AGE OF AQUARIUS (Religious Movement)

The Age of Aquarius is an astrological concept that relates to the myths concerning the ‘ages of humanity’. Whether these various epochs represent historical periods or developmental stages (such as infancy, adolescence and adulthood), they manifest as recurring motifs that are found from Northern Borneo and the Hindu four yugas to the Aztec five eons and the five stages of the Mayan Great Cycle. In the West, the prevailing understanding of the ‘ages of humanity’ is taken from Hesiod (Work and Days) and depicts five historical epochs running successively from the Golden Age, Silver Age, Bronze Age, Heroic Age, and the Iron Age. This last is the dark times that humanity knows today—a time of work, loss, weariness, greed, crime, war, and death. It corresponds to the Hindu Kali Yuga, our own age of dissension, war, and immorality. But implicit in the ‘ages of humanity’ mythology is the cyclical notion and hope that a new ‘golden age’ will follow the war-torn and decadent times of the present era—an optimism that forms the Theosophical and New Age understandings of the coming Aquarian Age.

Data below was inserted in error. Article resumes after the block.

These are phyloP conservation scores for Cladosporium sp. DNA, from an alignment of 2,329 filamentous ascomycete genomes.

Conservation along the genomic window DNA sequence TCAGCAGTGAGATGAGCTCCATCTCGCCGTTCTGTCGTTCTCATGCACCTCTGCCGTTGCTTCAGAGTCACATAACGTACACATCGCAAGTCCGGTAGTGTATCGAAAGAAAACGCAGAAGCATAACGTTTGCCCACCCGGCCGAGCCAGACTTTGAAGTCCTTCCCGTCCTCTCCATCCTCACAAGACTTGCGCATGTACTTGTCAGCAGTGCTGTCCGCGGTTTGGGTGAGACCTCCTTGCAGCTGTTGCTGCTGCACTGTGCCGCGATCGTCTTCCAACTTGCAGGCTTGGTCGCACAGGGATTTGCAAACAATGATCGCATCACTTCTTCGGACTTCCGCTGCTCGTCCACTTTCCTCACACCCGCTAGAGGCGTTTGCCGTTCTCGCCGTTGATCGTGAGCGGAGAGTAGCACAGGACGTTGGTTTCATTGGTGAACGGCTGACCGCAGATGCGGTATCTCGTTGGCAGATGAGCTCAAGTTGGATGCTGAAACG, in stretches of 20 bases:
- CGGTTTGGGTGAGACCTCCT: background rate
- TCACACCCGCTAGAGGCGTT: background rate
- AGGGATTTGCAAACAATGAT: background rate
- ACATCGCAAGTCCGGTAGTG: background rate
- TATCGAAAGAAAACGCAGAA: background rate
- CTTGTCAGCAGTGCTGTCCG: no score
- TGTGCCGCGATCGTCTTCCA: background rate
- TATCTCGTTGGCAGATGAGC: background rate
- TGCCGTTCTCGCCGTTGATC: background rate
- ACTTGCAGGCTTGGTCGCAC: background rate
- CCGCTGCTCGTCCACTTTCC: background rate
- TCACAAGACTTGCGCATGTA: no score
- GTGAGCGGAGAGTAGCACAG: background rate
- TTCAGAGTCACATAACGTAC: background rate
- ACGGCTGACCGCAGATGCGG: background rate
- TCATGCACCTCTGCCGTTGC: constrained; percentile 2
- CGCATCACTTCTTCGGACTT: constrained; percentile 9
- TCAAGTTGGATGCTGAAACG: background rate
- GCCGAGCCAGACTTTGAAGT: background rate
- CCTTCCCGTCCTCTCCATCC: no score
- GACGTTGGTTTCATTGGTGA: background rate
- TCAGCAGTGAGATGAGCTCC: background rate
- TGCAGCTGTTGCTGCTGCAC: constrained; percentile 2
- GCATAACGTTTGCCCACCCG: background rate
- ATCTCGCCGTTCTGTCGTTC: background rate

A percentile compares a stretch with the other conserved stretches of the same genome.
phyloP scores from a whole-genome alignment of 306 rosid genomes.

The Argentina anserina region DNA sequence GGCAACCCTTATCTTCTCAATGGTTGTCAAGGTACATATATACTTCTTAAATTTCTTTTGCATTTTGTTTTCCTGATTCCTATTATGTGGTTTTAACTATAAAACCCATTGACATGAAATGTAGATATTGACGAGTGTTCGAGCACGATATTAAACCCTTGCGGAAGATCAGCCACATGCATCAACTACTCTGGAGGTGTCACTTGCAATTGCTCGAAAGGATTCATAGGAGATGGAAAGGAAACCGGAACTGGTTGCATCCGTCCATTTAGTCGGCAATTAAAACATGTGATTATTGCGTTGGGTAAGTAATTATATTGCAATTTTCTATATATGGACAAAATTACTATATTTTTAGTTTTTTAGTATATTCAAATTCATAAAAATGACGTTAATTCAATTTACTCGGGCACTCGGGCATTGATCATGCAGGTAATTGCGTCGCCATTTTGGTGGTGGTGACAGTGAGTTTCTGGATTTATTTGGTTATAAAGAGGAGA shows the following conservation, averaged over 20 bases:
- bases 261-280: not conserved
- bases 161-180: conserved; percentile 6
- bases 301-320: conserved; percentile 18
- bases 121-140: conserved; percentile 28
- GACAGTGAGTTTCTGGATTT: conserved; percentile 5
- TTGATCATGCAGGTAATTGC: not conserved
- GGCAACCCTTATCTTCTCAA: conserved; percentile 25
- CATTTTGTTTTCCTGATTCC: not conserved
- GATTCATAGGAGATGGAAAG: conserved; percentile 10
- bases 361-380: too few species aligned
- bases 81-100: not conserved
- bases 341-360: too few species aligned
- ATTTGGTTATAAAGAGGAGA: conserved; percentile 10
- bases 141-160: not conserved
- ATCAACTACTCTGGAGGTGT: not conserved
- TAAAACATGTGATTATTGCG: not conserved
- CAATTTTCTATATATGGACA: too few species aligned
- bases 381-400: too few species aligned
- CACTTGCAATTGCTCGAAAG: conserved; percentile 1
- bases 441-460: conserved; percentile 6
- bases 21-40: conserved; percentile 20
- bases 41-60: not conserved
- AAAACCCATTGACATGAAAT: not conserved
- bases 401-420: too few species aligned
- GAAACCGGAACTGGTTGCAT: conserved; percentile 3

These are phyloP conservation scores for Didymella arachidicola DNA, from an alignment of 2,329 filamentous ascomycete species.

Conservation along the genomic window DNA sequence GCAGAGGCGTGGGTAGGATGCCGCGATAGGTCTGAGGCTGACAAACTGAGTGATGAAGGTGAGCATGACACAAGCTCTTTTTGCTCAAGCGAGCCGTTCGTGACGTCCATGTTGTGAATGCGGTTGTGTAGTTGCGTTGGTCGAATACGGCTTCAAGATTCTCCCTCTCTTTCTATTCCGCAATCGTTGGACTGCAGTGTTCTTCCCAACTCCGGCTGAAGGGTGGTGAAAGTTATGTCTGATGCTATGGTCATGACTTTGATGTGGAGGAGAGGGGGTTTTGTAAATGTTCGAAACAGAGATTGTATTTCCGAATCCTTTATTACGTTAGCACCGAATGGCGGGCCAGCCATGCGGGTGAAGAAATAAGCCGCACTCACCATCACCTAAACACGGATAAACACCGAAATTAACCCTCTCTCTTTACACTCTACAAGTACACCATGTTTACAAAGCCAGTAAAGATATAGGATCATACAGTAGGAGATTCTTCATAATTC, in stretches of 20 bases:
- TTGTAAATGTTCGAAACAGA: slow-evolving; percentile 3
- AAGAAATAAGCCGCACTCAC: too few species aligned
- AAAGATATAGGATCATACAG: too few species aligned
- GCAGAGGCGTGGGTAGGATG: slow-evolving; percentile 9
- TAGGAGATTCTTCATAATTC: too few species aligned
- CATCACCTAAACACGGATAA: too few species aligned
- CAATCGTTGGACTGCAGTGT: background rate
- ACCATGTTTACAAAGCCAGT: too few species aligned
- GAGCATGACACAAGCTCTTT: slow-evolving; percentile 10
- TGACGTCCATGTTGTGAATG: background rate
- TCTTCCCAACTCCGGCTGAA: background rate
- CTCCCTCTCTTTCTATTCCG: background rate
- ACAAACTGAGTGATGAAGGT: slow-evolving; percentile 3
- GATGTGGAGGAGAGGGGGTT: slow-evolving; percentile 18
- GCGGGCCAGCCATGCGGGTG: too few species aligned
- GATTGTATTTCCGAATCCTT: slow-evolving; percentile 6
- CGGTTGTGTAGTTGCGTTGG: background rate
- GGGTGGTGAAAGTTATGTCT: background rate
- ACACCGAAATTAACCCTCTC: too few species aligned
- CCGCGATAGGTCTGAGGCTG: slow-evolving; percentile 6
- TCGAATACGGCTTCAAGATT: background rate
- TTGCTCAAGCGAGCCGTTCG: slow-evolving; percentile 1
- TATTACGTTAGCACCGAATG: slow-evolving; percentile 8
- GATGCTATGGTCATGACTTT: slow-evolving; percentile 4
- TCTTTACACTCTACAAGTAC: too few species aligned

A further development to this scenario occurred through the thirteenth century commentator on the Apocalypse, Joachim de Fiore (1145-1202). Instead of four ages of humanity, he described three and corresponded them to the Christian Trinity. Fiore’s first age, that of God the Father, was the time of the ancient patriarchal ideal. It is followed by our present age, namely, that of God the Son—conforming to the birth of Jesus the Nazarene and the epoch in which the masses are to be freed from oppression. Fiore’s third period is that of God the Holy Spirit. It is to be celebrated as the time of the Truth-or Mother-Principle. New Thought leader Emma Curtis Hopkins (1853-1925) maintained that the Age of the Spirit is the time for the rise of women. With New Thought constituting the mainstay of New Age affirmative spirituality, Fiore’s third age has come frequently to be recognized as the New Age of Aquarius.